• Danny Caprio

The Nun



My Thoughts Are With The Nun Hoping that It Manages to Die a Dignified Death At the Boxoffice


What makes The Nun so terrifying is that it comes from a franchise that continues to make awful spinoffs that don’t deserve to exist. The Conjuring and, to a lesser extent, The Conjuring II were some of the best horror movies in the new millennium. Unfortunately, once something shows the slightest bit of success Hollywood producers descend upon it like a pack of hungry vultures ripping off any piece that they could possibly make into more lucrative franchises. We saw this with Annabelle and even Annabelle: Creation, and now audiences get to be scared out of their mind by a cross-dressing demon whose motives are far from clear.

In all honesty, I’ve seen a lot of really bad horror films over the year from Slender Man to Truth or Dare. The Nun though is so much worse than any of those though because it had to promise of greatness with the addition of director Corin Hardy (who was responsible for The Hollow, a film that captured my imagination initially). It also included Demián Bichir in a lead role, an actor whose work I’ve always enjoyed. Unfortunately, not only wasted the talent it had both in front of the camera and behind it, it also managed to mangle its story into an unrecognizable mess. There were incredibly few parts where I could actually figure out what was going on because the editing used on the film is spastic and lacks a solid understanding of concepts such as suspense and raising the stakes for characters.

Ah, but not all of this can be blamed on editing, especially that last part. That’s because at no point did I actually find myself giving two shits about any one of the screen. In The Nun, Bichir is a priest who is sent to investigate an Abby in Romania where nuns are apparently offing themselves en masse. The wise old Vatican decides to send a novice nun in training to assist him (played by Taissa Farmiga) whose main contribution to the film is playing a damsel in distress to stupid to recognize that all the creepy things going on in the haunted Abby might be warning signs to “keep out.” Of course, horror movies tend to be fueled by the stupidity of their characters, but to a certain degree I can’t help but feel all the terrible things that happen to these characters are their own damn faults. After all, God helps those who help themselves and these slow-witted forces for good couldn’t help themselves out of a wet paper bag.

The most disappointing part of The Nun though is that it tries so hard to live up to the kinds of jump scares that audiences have come to love from The Conjuring and the Annabelle movies. Unfortunately. Hardy is not a horror director who does well with gimmicks likes these. His past films have been much more thought-provoking, characters driven films that have taken care to make sure you feel enough for the characters that the suspense becomes almost palpable. The real problem is that it feels like writer Gary Dauberman (who surprisingly gave us It) half-assed everything about this movie. He puts more into the story than it needs and takes away from what audiences are really there to see. His take on the mythos behind the infamous Nun undermines the malevolent spirit that seems to lurk in the shadows just for the sake of invoking madness in her/its victims. Whenever you truly try to justify or explain the motivations of pure evil, it humanizes your villains to the point where they no longer seem like a hell beast bent on destruction. I’m not saying the audience will ever sympathize with The Nun, but real horror comes from not knowing what it is that is after you.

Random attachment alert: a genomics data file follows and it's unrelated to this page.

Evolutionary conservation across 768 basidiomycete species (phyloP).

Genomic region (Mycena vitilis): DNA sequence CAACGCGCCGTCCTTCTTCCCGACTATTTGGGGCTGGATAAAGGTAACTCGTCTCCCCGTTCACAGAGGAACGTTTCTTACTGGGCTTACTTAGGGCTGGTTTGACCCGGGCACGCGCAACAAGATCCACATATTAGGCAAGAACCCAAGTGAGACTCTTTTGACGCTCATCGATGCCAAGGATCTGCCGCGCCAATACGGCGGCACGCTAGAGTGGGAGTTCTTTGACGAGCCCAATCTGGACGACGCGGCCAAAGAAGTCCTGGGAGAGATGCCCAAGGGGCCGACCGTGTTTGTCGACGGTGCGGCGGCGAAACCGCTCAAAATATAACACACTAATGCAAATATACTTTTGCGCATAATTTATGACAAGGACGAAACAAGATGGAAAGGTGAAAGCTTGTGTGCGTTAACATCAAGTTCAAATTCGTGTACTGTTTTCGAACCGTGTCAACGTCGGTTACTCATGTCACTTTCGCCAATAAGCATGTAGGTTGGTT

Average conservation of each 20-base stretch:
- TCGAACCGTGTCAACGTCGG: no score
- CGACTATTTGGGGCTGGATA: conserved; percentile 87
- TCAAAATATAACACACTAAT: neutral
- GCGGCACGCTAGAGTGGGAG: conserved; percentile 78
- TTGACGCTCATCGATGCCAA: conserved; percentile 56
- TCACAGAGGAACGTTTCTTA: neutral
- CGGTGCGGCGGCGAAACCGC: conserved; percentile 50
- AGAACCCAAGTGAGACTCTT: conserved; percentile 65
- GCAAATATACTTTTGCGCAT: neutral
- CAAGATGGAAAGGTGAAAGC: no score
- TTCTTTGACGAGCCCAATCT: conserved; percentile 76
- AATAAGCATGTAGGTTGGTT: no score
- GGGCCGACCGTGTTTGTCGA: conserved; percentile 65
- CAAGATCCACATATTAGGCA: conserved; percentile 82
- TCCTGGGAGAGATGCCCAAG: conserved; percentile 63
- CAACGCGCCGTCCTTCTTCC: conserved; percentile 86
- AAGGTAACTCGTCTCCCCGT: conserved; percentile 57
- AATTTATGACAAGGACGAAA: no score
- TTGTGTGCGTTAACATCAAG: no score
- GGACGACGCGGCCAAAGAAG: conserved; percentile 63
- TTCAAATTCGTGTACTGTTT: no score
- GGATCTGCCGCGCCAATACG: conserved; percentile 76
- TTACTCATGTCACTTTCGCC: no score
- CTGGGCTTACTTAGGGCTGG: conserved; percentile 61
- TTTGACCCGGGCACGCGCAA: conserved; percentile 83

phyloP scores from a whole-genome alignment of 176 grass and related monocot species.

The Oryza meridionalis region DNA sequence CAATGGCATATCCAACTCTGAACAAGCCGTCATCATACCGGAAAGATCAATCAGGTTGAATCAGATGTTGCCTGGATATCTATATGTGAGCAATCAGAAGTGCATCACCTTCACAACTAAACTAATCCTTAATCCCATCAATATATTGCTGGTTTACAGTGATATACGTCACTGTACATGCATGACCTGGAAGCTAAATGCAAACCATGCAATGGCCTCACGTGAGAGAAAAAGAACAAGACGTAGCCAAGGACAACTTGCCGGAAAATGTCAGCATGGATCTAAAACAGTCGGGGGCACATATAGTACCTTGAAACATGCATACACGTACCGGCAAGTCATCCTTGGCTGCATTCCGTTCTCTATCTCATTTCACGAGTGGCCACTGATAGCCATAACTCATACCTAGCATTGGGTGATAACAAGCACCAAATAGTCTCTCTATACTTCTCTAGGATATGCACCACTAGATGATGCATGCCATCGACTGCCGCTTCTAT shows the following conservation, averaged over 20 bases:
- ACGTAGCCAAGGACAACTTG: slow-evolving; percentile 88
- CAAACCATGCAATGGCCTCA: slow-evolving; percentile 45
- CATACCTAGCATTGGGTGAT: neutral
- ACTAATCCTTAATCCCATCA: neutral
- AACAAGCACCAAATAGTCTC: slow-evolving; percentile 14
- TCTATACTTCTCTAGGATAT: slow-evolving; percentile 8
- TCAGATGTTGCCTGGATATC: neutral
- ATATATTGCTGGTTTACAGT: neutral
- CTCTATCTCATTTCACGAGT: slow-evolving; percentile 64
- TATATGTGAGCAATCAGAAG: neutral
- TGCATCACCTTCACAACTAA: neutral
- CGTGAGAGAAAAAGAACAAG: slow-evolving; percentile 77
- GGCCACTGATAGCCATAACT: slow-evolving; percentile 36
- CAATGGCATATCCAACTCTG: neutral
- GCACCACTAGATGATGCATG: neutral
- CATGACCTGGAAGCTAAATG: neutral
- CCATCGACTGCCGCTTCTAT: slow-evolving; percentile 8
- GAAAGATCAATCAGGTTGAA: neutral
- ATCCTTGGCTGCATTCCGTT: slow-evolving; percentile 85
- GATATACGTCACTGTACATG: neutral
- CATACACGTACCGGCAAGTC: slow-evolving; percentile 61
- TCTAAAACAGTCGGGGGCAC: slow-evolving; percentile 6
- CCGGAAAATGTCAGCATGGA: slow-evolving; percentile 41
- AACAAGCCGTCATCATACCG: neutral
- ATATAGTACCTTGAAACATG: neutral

I will admit that the atmosphere for The Nun is pretty creepy, if not a little overdone. The rundown Romania abbey creates a sense of doom for the very opening of the film, but it gives off the same vibe that audiences have seen so many times before in haunted house movies. Not that you’d really get a chance to notice given how big the budget for fog machines must have been for The Nun. Because of this, The Nun doesn’t really offer anything more than it needs to in order to skate by as an early fall horror film. The only thing missing are a few bats flapping around and wolf howl in the distance. There’s no way it would be good enough to stand shoulder to shoulder with films like Hereditary or perhaps even the other scary movies so many fans of the genre are looking forward to closer to Halloween.

Instead, The Nun is nothing more than filler. Something slapped into an early weekend in September because there was nothing else being released that could threaten this films box office. It’s a mindless and atrocious attempt to turn a minor character in another scary movie into a bigger threat than it deserves to. A higher body count, a big focus on the psychological influence the demon had on it’s would be hunters, and maybe some actually scary scenes instead of jump scares would have helped this to be so much more than it was. For me personally, a candle lighting in the background is not enough for me to cry out loud in terror. Then again, the good news is that you don’t exactly have to be brave to make it through The Nun. In fact, all you probably need is a little boredom to survive. That’s far from an endorsement to actually spend money on this trashy flick that is going to serve as nothing more than a blemish on the careers of everyone involved in it.



1 Star

1 Popcorn


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